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Hudson -- Adults and children familiar with traditional fairy tales will find familiar characters and stories have detoured off the straight and narrow path in the children's play "A Hairy Tale" by Charlie Lovett.
Hudson High School students will perform the story of true love and sacrifice at 7 p.m. Feb. 7 and 8 in the HHS auditorium. Tickets are $5 and available at the HHS bookstore, main office from 9 to 11 a.m. or at the door.
Director Sergio Iriarte describes the play as "remarkably silly" in a story featuring fairy tale characters who search for true love. Children will recognize the characters, and adults should look for running gags throughout the play, he said.
The snow days have been the biggest challenge for the cast, who lost four days of rehearsal, but "these guys are up to it," Iriarte said.
The story is narrated by seniors Natalie Dalea and Payton Romano, who battle between modern and traditional styles.
The stage has three sections to tell the story of the peasants hovel, the council in the woods, and the throne room. The balcony is home to Rapunzel and her brother.
In the story, spoiled royals Prince Rupert (junior Keith Freund), and Princess Iphigenia (sophomore Kate Greer), are exiled to the wild woods of Wychwood to find true love.
The prince is pompous and selfish, Freund said. He thinks the whole world revolves around him.
"The princess is a spoiled brat and clueless about what it takes to find true love," Greer said. "But it's fun to play a spoiled brat."
Rapunzel, (junior Emma Lentz), and her brother Bill, (sophomore Parker Kronen), are trapped in an enchanted tower because they refuse to cut their hair.
"Rapunzel is a celebrity and kind of a hippy," Lentz said. "Everything is all about her. She's a free spirit but a diva."
Kronen said his character, Bill, thinks he's as well known as his celebrity sister and wants to be a force to be reckoned with.
"I like how I can be someone I'm not," Kronen said. "I can dress up and be as weird as I want to be."
Sophomore Tyler Wells plays Elton and junior Mel Kadish plays his sister Ernestine, peasant children who sell all the family's electronics for five magical beans. Ida, the peasant mother is portrayed by junior Rachel Baker, and Burt, the peasant father, is portrayed by junior Taylor Turrin.
The fairy-tale committee members include super-cool Big Bad Wolf (senior Cassie Downie,) and bumbling Fairy Godmother (junior Virginia Swift), who provide twists and turns for the journey through the forest.
Swift said the fairy godmother isn't the most intelligent person.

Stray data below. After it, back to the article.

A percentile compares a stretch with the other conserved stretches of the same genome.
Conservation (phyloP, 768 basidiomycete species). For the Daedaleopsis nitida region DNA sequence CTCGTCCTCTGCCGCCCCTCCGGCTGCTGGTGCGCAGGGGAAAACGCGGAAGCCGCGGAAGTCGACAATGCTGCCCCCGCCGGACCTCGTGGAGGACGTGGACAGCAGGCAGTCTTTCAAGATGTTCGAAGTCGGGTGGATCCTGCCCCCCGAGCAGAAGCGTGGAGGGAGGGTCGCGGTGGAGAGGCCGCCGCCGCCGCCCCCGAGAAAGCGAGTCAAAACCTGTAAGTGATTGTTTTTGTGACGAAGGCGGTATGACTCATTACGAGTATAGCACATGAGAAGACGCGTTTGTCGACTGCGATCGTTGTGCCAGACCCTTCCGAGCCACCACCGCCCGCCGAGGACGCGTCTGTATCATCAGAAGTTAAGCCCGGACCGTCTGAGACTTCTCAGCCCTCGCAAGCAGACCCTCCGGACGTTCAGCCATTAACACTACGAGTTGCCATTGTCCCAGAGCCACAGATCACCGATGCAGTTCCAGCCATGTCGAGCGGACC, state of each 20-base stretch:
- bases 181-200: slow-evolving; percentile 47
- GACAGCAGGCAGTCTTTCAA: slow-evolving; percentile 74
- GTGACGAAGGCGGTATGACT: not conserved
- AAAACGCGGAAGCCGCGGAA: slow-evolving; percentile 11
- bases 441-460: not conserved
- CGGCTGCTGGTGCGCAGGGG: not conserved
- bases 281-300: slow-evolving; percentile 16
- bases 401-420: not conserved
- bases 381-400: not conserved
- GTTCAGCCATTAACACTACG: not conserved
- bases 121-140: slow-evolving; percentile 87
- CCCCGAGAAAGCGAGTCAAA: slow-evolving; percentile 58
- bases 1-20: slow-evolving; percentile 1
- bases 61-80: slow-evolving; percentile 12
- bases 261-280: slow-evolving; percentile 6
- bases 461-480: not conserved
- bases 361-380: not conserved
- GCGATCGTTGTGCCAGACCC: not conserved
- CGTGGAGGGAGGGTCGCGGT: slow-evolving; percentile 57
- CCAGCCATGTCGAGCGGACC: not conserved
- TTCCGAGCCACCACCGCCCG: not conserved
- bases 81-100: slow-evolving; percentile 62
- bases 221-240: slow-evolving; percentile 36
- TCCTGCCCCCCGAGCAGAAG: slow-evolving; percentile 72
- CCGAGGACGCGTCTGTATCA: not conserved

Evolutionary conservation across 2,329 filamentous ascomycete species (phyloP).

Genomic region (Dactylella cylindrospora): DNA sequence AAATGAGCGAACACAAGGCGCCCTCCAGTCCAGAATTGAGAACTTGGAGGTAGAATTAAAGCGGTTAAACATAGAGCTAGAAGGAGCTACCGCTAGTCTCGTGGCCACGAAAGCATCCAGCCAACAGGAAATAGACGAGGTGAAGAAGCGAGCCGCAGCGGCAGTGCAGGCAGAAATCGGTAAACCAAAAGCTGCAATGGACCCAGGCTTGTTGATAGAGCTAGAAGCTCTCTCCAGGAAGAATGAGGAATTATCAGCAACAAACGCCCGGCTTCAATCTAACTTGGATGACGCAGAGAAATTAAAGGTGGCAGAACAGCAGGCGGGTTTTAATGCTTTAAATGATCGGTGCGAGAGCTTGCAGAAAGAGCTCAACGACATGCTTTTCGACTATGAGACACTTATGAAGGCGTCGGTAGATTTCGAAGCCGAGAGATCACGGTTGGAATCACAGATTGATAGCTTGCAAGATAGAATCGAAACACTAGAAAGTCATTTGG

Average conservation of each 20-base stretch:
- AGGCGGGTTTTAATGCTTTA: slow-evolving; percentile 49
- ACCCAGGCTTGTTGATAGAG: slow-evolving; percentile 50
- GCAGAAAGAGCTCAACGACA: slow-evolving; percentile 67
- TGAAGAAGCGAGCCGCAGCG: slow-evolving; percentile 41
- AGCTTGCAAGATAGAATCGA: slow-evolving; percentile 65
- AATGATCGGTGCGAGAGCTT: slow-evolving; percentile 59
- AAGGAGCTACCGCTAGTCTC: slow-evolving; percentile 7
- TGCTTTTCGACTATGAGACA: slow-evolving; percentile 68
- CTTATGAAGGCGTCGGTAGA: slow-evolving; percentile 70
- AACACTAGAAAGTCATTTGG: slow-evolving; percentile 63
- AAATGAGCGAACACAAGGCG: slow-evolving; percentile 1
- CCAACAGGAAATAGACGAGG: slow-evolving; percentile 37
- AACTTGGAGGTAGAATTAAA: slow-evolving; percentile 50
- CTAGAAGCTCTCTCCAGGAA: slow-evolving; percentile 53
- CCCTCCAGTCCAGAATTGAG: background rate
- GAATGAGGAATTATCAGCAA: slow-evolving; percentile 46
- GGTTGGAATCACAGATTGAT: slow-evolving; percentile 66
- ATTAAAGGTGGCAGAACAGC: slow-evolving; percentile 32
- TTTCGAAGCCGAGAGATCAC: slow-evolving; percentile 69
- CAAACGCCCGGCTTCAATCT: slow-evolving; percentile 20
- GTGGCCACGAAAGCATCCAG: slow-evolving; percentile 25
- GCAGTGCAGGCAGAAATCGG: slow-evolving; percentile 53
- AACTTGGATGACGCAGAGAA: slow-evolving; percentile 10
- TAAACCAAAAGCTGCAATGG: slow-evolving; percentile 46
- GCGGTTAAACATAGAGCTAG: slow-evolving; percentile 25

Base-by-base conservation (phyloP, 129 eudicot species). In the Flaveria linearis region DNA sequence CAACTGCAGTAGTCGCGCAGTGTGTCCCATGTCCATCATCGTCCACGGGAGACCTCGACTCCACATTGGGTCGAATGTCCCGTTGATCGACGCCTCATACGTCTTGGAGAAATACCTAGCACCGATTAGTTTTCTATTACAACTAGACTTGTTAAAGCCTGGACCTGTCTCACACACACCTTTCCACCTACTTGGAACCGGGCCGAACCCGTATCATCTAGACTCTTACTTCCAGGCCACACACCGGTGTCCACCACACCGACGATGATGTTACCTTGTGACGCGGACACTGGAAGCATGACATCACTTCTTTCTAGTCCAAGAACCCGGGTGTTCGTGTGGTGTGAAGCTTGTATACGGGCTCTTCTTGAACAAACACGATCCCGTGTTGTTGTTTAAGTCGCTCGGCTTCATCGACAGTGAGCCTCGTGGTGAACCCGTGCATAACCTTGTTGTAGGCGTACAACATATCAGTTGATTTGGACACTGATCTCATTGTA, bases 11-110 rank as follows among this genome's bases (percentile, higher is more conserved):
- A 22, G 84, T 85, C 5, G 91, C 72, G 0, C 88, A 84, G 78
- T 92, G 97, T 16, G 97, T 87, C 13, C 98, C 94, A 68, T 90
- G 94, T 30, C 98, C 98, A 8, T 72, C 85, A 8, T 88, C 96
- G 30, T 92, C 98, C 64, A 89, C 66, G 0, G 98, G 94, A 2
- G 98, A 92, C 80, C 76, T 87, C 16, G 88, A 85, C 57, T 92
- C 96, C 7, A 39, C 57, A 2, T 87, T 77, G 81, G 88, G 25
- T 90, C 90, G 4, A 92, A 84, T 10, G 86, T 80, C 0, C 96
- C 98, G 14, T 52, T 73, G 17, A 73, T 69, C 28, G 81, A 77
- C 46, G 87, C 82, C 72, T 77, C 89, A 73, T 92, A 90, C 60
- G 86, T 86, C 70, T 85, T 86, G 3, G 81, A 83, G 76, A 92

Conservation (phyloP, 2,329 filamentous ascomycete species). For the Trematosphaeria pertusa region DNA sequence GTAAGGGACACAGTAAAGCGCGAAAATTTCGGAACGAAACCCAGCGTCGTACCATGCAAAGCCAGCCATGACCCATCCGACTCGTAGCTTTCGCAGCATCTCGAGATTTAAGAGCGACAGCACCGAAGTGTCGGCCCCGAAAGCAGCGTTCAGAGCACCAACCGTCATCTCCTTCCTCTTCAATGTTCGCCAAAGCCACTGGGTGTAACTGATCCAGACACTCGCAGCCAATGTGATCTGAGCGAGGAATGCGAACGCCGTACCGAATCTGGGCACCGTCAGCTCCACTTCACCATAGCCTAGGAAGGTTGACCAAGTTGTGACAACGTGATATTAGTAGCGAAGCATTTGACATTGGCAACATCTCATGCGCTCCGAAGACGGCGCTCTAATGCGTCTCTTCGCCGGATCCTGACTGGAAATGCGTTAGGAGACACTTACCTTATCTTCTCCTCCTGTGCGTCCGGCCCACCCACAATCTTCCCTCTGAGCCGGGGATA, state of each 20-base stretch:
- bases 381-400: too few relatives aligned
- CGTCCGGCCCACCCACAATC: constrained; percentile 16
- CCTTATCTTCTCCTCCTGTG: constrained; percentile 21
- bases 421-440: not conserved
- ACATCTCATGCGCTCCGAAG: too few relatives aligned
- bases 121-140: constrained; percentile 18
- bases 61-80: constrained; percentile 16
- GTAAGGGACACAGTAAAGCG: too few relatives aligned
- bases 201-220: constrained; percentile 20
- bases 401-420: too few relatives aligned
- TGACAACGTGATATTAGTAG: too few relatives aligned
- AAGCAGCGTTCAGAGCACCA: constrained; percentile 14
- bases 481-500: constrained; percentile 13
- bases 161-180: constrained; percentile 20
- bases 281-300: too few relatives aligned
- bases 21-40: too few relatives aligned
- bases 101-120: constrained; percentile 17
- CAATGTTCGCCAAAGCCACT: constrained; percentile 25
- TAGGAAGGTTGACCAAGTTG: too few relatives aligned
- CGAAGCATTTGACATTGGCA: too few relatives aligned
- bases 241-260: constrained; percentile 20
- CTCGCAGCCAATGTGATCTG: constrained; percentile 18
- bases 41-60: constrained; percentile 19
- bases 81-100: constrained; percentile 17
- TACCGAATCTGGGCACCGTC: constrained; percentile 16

"It's kind of hard to be stupid," Swift said. "I don't understand her thinking process and reaction I get from it."
Other members of the council include a Witch, (junior Nassima Bouhenni) and an Evil Queen, (junior Lauren Cox.)
The Witch wants to be in charge, especially at the meetings, Bouhenni said.
"I love pounding the gavel," she added.
The Evil Queen ruins the lives of the pheasants by evicting them, Cox said.
"It's fun to be evil and scream," Cox said. "I'm large and in charge of the town."
Other characters include Paprika, (sophomore Erica Pinto), and a pair of paparazzo, (senior Regan Ferrell and junior Lydia Ramlo), seeking a photo of Rapunzel.
Paprika tries to get any photographer to take her photo, Pinto said. She wants to be the center of attention and convince people she's famous.
The paparazzo are terrible photographers and overdramatic about everything, Ramlo said.
"I like being obnoxious," Ferrell added.
Other characters include Lou the UPS Guy (junior Haley Sommer); King Edwin (junior Dan Hoornbeek); Queen Edwina (junior Katie Sarley); Gloria, a lady-in-waiting (sophomore Jamie Verser); and Andrew, a footman, (junior Nate Schumacher.)
"The King bosses his children around and enjoys life in the palace without the kids," Hoornbeek said.
Verser says even though the princess orders Gloria around, she's sarcastic.
"I sass everyone regardless of their position," Verser said. "I love acting and doing this kind of stuff."
Stage managers were sophomore Jake Gerbracht and senior Michael Whitacre.
"The back stage camaraderie is great," Whitacre said. "This show is a lot of fun."
The spring musical will be "Thoroughly Modern Millie" with shows April 25, 26 and 27, Iriarte said.
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